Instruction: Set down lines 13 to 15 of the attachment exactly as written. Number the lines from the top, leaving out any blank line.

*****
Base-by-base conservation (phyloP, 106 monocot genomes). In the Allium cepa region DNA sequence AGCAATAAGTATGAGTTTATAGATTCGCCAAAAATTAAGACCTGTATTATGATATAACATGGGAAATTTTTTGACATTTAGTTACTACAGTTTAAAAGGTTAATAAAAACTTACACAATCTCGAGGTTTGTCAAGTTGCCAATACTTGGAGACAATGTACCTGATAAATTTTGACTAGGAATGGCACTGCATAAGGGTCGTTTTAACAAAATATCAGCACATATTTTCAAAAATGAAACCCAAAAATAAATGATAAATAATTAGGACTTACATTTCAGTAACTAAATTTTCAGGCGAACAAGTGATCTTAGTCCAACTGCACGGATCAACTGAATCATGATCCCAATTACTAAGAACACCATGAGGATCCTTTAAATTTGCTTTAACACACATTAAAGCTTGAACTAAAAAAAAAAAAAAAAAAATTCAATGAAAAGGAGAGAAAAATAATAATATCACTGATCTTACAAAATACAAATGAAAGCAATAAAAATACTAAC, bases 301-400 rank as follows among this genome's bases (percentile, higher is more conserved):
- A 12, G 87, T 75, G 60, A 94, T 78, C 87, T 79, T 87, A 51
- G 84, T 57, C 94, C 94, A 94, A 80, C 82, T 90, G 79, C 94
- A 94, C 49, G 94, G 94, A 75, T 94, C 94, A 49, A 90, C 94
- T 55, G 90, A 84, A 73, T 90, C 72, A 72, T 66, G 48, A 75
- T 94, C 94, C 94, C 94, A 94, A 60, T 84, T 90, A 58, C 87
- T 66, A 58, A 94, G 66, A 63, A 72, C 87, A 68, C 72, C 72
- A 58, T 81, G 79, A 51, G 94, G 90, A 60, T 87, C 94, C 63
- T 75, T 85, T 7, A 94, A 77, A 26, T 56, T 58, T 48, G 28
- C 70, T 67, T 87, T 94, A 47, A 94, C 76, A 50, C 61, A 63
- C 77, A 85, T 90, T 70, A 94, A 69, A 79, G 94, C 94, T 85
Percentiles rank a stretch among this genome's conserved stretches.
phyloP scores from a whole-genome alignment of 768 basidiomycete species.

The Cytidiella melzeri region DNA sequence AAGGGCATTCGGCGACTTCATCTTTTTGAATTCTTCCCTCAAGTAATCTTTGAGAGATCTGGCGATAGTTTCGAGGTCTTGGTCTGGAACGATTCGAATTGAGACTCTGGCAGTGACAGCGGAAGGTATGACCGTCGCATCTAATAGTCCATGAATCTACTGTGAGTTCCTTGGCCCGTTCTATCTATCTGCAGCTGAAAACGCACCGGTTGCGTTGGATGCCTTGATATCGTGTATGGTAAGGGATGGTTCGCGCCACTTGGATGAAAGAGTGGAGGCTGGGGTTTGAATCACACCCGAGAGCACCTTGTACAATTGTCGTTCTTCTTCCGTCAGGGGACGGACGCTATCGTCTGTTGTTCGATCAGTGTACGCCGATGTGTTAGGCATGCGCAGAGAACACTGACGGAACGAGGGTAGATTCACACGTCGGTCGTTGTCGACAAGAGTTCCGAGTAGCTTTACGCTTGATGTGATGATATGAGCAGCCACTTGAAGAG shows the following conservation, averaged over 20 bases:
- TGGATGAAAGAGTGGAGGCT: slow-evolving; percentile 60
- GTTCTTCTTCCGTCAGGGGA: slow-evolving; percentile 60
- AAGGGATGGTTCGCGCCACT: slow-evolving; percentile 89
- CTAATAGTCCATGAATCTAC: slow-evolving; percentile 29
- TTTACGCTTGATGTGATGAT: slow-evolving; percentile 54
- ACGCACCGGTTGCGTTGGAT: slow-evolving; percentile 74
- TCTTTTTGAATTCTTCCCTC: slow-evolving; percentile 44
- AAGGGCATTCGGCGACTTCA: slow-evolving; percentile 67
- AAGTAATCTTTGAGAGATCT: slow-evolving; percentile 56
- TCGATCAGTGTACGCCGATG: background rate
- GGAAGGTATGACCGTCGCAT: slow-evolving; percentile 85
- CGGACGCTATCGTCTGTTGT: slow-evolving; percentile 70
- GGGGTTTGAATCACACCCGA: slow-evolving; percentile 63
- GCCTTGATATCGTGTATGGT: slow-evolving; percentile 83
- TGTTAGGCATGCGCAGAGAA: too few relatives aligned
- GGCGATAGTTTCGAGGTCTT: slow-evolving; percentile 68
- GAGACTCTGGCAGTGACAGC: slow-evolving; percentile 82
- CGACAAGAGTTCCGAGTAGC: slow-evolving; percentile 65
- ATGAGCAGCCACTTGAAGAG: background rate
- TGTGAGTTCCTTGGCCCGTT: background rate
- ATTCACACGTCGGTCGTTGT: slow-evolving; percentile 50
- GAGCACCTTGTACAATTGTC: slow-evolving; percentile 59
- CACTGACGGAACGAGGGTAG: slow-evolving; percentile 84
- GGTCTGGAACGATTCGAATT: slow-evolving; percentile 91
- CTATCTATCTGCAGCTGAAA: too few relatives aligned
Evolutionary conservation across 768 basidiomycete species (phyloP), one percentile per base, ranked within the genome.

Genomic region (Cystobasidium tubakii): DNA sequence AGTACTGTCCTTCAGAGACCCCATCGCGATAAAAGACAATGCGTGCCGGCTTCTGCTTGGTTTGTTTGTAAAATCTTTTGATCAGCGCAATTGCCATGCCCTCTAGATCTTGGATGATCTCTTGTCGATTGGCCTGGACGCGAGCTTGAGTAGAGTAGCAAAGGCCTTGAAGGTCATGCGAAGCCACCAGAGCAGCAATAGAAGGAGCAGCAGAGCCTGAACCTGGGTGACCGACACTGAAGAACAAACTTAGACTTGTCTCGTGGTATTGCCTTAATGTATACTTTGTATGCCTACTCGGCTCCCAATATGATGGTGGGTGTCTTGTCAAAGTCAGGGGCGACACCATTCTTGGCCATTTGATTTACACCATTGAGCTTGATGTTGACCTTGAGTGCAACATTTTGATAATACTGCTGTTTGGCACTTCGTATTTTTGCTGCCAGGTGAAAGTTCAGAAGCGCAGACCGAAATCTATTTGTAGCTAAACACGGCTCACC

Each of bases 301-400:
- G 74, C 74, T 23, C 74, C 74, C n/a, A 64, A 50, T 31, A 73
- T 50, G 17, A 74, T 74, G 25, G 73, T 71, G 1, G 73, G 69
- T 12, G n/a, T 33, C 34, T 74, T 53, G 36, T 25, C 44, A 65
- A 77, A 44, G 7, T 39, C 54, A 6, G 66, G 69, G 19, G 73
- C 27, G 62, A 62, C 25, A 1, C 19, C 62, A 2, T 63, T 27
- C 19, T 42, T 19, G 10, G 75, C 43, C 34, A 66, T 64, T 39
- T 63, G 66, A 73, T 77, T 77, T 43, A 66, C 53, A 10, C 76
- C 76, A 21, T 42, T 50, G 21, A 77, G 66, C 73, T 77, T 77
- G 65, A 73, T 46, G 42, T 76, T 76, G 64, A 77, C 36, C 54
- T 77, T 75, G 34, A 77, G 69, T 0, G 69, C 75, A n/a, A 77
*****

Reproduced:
phyloP scores from a whole-genome alignment of 768 basidiomycete species.

The Cytidiella melzeri region DNA sequence AAGGGCATTCGGCGACTTCATCTTTTTGAATTCTTCCCTCAAGTAATCTTTGAGAGATCTGGCGATAGTTTCGAGGTCTTGGTCTGGAACGATTCGAATTGAGACTCTGGCAGTGACAGCGGAAGGTATGACCGTCGCATCTAATAGTCCATGAATCTACTGTGAGTTCCTTGGCCCGTTCTATCTATCTGCAGCTGAAAACGCACCGGTTGCGTTGGATGCCTTGATATCGTGTATGGTAAGGGATGGTTCGCGCCACTTGGATGAAAGAGTGGAGGCTGGGGTTTGAATCACACCCGAGAGCACCTTGTACAATTGTCGTTCTTCTTCCGTCAGGGGACGGACGCTATCGTCTGTTGTTCGATCAGTGTACGCCGATGTGTTAGGCATGCGCAGAGAACACTGACGGAACGAGGGTAGATTCACACGTCGGTCGTTGTCGACAAGAGTTCCGAGTAGCTTTACGCTTGATGTGATGATATGAGCAGCCACTTGAAGAG shows the following conservation, averaged over 20 bases:
- TGGATGAAAGAGTGGAGGCT: slow-evolving; percentile 60